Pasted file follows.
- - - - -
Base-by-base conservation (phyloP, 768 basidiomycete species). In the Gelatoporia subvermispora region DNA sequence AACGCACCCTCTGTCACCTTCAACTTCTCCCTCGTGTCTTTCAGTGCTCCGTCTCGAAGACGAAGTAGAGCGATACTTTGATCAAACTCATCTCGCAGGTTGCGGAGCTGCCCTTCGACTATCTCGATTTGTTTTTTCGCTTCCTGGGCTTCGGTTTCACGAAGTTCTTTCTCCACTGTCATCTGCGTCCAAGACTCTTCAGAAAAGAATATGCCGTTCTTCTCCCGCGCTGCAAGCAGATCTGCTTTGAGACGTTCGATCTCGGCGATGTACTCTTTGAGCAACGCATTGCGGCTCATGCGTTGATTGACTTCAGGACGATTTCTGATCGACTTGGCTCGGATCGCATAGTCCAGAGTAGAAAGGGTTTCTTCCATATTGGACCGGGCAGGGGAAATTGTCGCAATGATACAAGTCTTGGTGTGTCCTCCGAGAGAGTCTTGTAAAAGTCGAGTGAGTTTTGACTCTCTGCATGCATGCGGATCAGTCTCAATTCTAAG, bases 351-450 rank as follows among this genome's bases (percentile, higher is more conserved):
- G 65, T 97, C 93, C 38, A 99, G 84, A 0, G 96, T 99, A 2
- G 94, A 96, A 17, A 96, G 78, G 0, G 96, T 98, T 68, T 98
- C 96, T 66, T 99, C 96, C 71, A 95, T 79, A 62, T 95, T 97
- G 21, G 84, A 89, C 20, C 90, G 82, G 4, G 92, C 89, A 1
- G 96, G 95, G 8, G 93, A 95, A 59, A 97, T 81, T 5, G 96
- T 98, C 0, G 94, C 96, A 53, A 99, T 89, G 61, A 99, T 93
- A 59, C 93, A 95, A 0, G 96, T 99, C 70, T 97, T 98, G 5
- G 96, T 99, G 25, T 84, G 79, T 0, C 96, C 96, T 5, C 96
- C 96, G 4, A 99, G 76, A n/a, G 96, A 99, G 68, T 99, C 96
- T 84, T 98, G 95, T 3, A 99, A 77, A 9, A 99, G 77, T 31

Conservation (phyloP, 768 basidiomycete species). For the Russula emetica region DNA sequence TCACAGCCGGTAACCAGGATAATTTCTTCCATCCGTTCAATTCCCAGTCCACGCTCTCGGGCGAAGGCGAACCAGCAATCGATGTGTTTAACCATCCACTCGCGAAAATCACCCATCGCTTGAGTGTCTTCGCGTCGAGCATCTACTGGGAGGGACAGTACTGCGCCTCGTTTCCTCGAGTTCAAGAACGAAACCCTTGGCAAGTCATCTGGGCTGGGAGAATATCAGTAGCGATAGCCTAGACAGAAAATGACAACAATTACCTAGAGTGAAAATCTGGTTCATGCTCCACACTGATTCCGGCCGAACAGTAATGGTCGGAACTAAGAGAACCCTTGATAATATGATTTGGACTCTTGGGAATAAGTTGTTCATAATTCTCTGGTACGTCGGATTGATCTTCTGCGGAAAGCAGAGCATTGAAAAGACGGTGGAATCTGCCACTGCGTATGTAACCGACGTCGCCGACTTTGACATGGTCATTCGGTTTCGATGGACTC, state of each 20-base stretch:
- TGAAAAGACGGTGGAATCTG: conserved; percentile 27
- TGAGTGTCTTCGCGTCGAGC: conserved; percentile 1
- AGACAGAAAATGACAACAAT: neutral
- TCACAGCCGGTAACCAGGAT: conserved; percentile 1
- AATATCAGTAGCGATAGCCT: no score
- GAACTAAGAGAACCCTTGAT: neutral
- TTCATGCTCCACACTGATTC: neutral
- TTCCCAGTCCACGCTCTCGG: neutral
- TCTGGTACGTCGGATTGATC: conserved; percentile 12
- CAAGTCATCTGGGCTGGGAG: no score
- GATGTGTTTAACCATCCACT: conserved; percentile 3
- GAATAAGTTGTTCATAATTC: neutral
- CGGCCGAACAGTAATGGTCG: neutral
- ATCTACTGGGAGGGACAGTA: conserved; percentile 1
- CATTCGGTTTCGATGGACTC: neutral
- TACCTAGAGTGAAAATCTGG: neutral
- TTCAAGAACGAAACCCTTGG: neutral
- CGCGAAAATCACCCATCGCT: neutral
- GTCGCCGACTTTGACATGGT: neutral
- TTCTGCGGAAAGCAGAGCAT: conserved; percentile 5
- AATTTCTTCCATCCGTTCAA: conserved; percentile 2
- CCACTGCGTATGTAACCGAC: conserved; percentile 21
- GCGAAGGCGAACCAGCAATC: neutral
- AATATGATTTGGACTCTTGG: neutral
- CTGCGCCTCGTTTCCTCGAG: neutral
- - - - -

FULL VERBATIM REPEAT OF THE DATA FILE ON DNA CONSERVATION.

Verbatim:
Base-by-base conservation (phyloP, 768 basidiomycete species). In the Gelatoporia subvermispora region DNA sequence AACGCACCCTCTGTCACCTTCAACTTCTCCCTCGTGTCTTTCAGTGCTCCGTCTCGAAGACGAAGTAGAGCGATACTTTGATCAAACTCATCTCGCAGGTTGCGGAGCTGCCCTTCGACTATCTCGATTTGTTTTTTCGCTTCCTGGGCTTCGGTTTCACGAAGTTCTTTCTCCACTGTCATCTGCGTCCAAGACTCTTCAGAAAAGAATATGCCGTTCTTCTCCCGCGCTGCAAGCAGATCTGCTTTGAGACGTTCGATCTCGGCGATGTACTCTTTGAGCAACGCATTGCGGCTCATGCGTTGATTGACTTCAGGACGATTTCTGATCGACTTGGCTCGGATCGCATAGTCCAGAGTAGAAAGGGTTTCTTCCATATTGGACCGGGCAGGGGAAATTGTCGCAATGATACAAGTCTTGGTGTGTCCTCCGAGAGAGTCTTGTAAAAGTCGAGTGAGTTTTGACTCTCTGCATGCATGCGGATCAGTCTCAATTCTAAG, bases 351-450 rank as follows among this genome's bases (percentile, higher is more conserved):
- G 65, T 97, C 93, C 38, A 99, G 84, A 0, G 96, T 99, A 2
- G 94, A 96, A 17, A 96, G 78, G 0, G 96, T 98, T 68, T 98
- C 96, T 66, T 99, C 96, C 71, A 95, T 79, A 62, T 95, T 97
- G 21, G 84, A 89, C 20, C 90, G 82, G 4, G 92, C 89, A 1
- G 96, G 95, G 8, G 93, A 95, A 59, A 97, T 81, T 5, G 96
- T 98, C 0, G 94, C 96, A 53, A 99, T 89, G 61, A 99, T 93
- A 59, C 93, A 95, A 0, G 96, T 99, C 70, T 97, T 98, G 5
- G 96, T 99, G 25, T 84, G 79, T 0, C 96, C 96, T 5, C 96
- C 96, G 4, A 99, G 76, A n/a, G 96, A 99, G 68, T 99, C 96
- T 84, T 98, G 95, T 3, A 99, A 77, A 9, A 99, G 77, T 31

Conservation (phyloP, 768 basidiomycete species). For the Russula emetica region DNA sequence TCACAGCCGGTAACCAGGATAATTTCTTCCATCCGTTCAATTCCCAGTCCACGCTCTCGGGCGAAGGCGAACCAGCAATCGATGTGTTTAACCATCCACTCGCGAAAATCACCCATCGCTTGAGTGTCTTCGCGTCGAGCATCTACTGGGAGGGACAGTACTGCGCCTCGTTTCCTCGAGTTCAAGAACGAAACCCTTGGCAAGTCATCTGGGCTGGGAGAATATCAGTAGCGATAGCCTAGACAGAAAATGACAACAATTACCTAGAGTGAAAATCTGGTTCATGCTCCACACTGATTCCGGCCGAACAGTAATGGTCGGAACTAAGAGAACCCTTGATAATATGATTTGGACTCTTGGGAATAAGTTGTTCATAATTCTCTGGTACGTCGGATTGATCTTCTGCGGAAAGCAGAGCATTGAAAAGACGGTGGAATCTGCCACTGCGTATGTAACCGACGTCGCCGACTTTGACATGGTCATTCGGTTTCGATGGACTC, state of each 20-base stretch:
- TGAAAAGACGGTGGAATCTG: conserved; percentile 27
- TGAGTGTCTTCGCGTCGAGC: conserved; percentile 1
- AGACAGAAAATGACAACAAT: neutral
- TCACAGCCGGTAACCAGGAT: conserved; percentile 1
- AATATCAGTAGCGATAGCCT: no score
- GAACTAAGAGAACCCTTGAT: neutral
- TTCATGCTCCACACTGATTC: neutral
- TTCCCAGTCCACGCTCTCGG: neutral
- TCTGGTACGTCGGATTGATC: conserved; percentile 12
- CAAGTCATCTGGGCTGGGAG: no score
- GATGTGTTTAACCATCCACT: conserved; percentile 3
- GAATAAGTTGTTCATAATTC: neutral
- CGGCCGAACAGTAATGGTCG: neutral
- ATCTACTGGGAGGGACAGTA: conserved; percentile 1
- CATTCGGTTTCGATGGACTC: neutral
- TACCTAGAGTGAAAATCTGG: neutral
- TTCAAGAACGAAACCCTTGG: neutral
- CGCGAAAATCACCCATCGCT: neutral
- GTCGCCGACTTTGACATGGT: neutral
- TTCTGCGGAAAGCAGAGCAT: conserved; percentile 5
- AATTTCTTCCATCCGTTCAA: conserved; percentile 2
- CCACTGCGTATGTAACCGAC: conserved; percentile 21
- GCGAAGGCGAACCAGCAATC: neutral
- AATATGATTTGGACTCTTGG: neutral
- CTGCGCCTCGTTTCCTCGAG: neutral